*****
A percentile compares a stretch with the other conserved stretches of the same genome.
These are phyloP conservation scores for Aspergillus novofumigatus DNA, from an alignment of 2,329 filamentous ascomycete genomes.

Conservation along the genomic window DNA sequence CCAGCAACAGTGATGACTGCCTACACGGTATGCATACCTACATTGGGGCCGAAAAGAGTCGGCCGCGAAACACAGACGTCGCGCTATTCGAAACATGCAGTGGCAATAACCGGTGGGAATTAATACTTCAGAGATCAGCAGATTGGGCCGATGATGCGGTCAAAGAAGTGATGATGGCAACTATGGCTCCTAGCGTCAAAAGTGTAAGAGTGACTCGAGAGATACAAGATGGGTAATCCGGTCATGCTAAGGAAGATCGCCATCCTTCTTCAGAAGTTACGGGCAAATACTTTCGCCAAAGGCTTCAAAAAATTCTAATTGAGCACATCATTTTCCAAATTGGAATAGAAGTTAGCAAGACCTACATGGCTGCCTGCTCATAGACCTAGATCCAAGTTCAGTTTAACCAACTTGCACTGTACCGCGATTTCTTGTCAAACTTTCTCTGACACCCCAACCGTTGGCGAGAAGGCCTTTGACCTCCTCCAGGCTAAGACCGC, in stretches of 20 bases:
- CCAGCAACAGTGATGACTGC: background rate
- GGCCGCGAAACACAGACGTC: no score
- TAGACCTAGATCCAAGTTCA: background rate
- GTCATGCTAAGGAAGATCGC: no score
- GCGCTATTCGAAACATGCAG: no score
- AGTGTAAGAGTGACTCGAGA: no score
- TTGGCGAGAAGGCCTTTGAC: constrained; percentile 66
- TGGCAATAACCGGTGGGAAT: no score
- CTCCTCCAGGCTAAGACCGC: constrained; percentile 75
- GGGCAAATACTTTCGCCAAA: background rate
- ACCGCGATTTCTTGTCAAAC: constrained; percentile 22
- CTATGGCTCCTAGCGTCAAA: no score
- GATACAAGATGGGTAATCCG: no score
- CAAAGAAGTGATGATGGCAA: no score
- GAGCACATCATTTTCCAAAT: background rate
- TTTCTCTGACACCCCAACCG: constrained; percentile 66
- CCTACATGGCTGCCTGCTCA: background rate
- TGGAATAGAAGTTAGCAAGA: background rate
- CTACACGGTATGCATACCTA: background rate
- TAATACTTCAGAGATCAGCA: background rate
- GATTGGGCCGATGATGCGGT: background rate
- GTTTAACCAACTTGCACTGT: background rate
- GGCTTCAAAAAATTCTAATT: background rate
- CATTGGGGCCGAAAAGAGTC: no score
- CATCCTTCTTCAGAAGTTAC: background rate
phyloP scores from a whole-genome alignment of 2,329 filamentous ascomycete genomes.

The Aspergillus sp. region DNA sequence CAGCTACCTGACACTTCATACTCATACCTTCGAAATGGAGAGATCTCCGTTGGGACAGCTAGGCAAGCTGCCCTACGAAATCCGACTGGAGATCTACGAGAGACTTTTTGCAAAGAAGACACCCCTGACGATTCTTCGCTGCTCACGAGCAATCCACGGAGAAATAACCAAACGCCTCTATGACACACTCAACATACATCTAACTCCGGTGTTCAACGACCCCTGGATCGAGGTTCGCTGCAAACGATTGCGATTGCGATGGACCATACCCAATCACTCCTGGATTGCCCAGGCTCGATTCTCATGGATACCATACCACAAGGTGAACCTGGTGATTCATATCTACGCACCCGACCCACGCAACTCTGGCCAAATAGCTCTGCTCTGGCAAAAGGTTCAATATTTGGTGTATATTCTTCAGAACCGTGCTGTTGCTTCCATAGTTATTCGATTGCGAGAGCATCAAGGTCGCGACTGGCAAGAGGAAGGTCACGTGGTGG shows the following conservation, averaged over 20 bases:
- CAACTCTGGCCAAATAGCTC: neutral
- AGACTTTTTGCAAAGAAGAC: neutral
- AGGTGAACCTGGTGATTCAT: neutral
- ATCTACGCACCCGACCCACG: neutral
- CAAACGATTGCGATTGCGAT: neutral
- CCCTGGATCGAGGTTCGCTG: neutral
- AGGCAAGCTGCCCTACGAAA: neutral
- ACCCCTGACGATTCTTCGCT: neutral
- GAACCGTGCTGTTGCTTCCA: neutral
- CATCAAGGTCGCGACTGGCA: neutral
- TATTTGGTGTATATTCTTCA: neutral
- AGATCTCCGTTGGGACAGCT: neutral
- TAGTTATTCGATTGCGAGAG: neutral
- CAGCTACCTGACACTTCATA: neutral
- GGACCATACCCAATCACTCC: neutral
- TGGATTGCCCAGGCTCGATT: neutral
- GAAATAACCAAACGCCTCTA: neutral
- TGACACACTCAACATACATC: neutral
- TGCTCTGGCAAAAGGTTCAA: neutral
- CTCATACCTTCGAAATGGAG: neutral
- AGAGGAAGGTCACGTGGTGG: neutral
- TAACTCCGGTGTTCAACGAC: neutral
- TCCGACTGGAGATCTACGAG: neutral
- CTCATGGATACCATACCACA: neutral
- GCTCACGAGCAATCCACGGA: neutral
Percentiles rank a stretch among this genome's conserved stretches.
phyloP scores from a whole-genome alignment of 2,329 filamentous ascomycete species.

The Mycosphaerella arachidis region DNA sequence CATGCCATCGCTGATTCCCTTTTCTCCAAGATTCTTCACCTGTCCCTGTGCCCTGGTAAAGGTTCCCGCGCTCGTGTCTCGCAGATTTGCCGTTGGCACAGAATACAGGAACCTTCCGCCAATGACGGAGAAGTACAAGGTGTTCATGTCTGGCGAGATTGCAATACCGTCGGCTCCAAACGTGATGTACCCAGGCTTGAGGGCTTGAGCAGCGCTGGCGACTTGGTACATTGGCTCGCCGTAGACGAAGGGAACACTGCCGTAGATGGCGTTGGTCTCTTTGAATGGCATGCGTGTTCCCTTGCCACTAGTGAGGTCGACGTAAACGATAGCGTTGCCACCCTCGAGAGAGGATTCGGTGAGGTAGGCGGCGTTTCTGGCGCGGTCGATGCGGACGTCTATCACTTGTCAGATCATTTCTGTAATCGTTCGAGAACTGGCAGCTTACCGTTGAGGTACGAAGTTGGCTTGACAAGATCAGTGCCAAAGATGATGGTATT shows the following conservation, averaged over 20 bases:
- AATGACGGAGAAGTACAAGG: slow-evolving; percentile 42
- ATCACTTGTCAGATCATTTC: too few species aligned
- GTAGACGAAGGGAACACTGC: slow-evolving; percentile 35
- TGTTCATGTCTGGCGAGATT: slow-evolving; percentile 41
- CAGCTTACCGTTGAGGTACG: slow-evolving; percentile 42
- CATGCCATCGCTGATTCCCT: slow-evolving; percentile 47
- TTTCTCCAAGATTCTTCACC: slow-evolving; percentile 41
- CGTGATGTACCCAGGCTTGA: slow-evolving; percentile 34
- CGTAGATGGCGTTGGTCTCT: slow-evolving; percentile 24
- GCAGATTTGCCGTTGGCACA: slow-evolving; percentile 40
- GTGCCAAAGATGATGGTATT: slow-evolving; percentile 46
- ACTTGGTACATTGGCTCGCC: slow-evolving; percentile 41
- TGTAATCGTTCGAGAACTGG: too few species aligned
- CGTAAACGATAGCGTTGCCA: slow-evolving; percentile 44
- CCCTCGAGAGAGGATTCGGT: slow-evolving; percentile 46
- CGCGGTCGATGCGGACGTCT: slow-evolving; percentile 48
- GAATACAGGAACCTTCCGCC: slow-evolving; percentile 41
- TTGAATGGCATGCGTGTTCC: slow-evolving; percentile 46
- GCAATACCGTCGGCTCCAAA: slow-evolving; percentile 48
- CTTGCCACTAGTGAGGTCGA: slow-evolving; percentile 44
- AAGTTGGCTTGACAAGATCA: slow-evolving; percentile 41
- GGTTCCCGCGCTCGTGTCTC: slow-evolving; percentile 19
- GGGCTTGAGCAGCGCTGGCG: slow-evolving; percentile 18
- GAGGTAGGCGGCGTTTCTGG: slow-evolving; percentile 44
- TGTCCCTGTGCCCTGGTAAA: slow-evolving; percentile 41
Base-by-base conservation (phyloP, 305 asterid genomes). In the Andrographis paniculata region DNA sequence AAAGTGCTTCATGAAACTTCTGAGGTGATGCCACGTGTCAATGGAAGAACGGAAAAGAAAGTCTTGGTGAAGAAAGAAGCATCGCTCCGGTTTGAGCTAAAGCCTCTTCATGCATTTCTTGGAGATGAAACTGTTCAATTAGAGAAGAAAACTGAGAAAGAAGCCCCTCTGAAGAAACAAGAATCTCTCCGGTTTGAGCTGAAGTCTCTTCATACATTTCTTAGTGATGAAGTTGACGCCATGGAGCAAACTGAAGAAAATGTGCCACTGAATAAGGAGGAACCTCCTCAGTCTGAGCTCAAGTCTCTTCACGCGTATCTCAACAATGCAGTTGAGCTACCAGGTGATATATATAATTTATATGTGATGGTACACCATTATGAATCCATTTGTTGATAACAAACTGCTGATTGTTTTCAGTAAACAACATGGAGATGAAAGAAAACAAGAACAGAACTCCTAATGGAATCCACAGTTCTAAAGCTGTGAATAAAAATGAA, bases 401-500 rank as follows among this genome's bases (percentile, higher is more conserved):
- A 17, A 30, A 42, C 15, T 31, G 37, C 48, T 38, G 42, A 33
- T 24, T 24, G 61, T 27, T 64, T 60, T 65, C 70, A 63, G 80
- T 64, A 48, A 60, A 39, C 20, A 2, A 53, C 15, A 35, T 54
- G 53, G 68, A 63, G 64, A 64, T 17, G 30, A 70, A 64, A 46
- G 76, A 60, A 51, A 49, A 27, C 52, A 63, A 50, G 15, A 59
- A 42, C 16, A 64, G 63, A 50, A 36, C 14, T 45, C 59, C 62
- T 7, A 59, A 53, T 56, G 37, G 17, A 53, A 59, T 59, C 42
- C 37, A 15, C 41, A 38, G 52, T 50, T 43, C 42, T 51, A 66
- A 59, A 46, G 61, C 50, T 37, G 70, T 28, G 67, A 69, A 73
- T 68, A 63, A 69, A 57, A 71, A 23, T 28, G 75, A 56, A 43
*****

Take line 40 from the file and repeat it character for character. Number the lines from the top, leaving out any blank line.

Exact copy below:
- CATCAAGGTCGCGACTGGCA: neutral